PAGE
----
Weekly Reader: Israel's 75th Birthday
Happy birthday! To the State of Israel, that is, which turns 75 this week. When it comes to Yiddish and Israel, that history has been complicated. In its early years, Yiddish was suppressed in favor of Hebrew, the newly revived language of the new country. Yet Israel has also been home to important Yiddish writers, communities, academic programs, and cultural organizations, and it has served as a base for the Yiddish revival of recent decades. To learn more about this fascinating topic, read on.
—Ezra Glinter, Senior Staff Writer and Editor
Seeds in the Desert
The early years of the State of Israel are usually associated with a precarious military situation, waves of immigrants, the idealistic kibbutz movement, and an atmosphere of a hardscrabble society trying to find its footing. But the country was also home to a new wave of Yiddish literature, often written by refugees who had arrived from Europe after the Holocaust. This is the setting of the opening stories of Seeds in the Desert, a collection by Yiddish writer Mendel Mann, published in an English translation by Heather Valencia for the Center’s White Goat Press.
Just last month, Shachar Pinsker, a professor of Judaic studies at the University of Michigan, gave a talk focusing on “Yung Yisroel” (Young Israel)—a group of Yiddish writers in the 1950s and ’60s—as well as the influence of Yiddish on Hebrew cultural production from the state’s establishment until today. The program was part of this year’s Decade of Discovery theme, Yiddish Around the World, and is now available to view at your leisure.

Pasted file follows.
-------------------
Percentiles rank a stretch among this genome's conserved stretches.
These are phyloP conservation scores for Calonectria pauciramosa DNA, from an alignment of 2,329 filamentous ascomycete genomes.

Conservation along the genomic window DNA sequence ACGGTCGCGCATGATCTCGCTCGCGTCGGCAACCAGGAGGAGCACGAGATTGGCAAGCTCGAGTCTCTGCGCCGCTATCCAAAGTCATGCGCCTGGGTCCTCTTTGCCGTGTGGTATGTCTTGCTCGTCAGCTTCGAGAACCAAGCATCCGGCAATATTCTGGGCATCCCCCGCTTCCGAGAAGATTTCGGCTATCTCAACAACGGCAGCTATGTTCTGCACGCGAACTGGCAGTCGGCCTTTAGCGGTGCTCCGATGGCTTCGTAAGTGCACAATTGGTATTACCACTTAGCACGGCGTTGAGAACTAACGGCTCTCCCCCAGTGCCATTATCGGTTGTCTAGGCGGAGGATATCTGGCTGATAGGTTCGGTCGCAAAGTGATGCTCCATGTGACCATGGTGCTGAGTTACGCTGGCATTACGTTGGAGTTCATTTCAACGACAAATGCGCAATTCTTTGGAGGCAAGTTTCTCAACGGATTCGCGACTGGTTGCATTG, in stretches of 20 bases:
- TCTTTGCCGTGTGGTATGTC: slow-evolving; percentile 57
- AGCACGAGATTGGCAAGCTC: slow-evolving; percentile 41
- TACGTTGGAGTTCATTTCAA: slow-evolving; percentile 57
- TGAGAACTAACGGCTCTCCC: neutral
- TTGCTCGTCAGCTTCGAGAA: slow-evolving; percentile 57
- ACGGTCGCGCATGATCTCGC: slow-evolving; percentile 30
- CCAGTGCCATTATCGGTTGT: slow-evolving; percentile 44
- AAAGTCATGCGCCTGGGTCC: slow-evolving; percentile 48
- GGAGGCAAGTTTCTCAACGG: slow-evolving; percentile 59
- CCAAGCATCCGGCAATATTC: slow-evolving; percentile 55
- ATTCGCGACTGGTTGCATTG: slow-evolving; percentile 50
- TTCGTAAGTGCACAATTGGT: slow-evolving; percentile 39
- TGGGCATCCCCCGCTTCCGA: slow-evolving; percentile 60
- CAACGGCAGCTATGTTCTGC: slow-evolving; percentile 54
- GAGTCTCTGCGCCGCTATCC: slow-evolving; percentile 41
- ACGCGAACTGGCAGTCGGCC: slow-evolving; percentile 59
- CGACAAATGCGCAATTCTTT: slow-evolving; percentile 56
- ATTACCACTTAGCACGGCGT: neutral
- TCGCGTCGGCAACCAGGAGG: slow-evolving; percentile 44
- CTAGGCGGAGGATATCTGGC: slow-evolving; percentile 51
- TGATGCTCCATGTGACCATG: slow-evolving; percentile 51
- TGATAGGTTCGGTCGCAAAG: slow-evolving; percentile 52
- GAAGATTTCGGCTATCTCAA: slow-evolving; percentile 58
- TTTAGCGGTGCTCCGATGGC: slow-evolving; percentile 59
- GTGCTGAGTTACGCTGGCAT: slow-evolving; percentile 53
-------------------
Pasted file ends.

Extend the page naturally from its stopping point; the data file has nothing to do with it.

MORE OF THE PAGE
The Golden Chain
Perhaps the most important figure associated with Israeli Yiddish was the poet Avrom Sutzkever. Sutzkever was a survivor of the Vilna Ghetto, a member of the famed Paper Brigade, a partisan fighter against the Nazis, and for decades editor of the Goldene keyt (Golden Chain), the most important Yiddish literary periodical of the postwar period. For all of his importance as an editor and cultural figure, Sutzkever never stopped producing his own work, which included many prose poems that have only recently been translated. You can buy the entire collection from our online store and read an excerpt from the 2018 Pakn Treger translation issue.
Negating the Diaspora
The State of Israel’s attitude toward Yiddish was bound up with its attitude toward the diaspora in general. In this oral history interview Izzy Feldman, an Israeli-American IT specialist, speaks about how the diaspora was regarded in Israel during his childhood, when young Israelis felt ashamed of European Jews’ inability to resist the Holocaust.
The relationship between Israel and Yiddish was hardly one way. The Zionist movement had long included Yiddish-speaking factions and organizations, and many Yiddish writers and cultural activists were staunch supporters of both Zionism and the Jewish State. In this 1979 program recorded at Montreal’s Jewish Public Library, a panel of Yiddish writers discuss (in Yiddish) the diverse treatments of Israel in Yiddish poetry.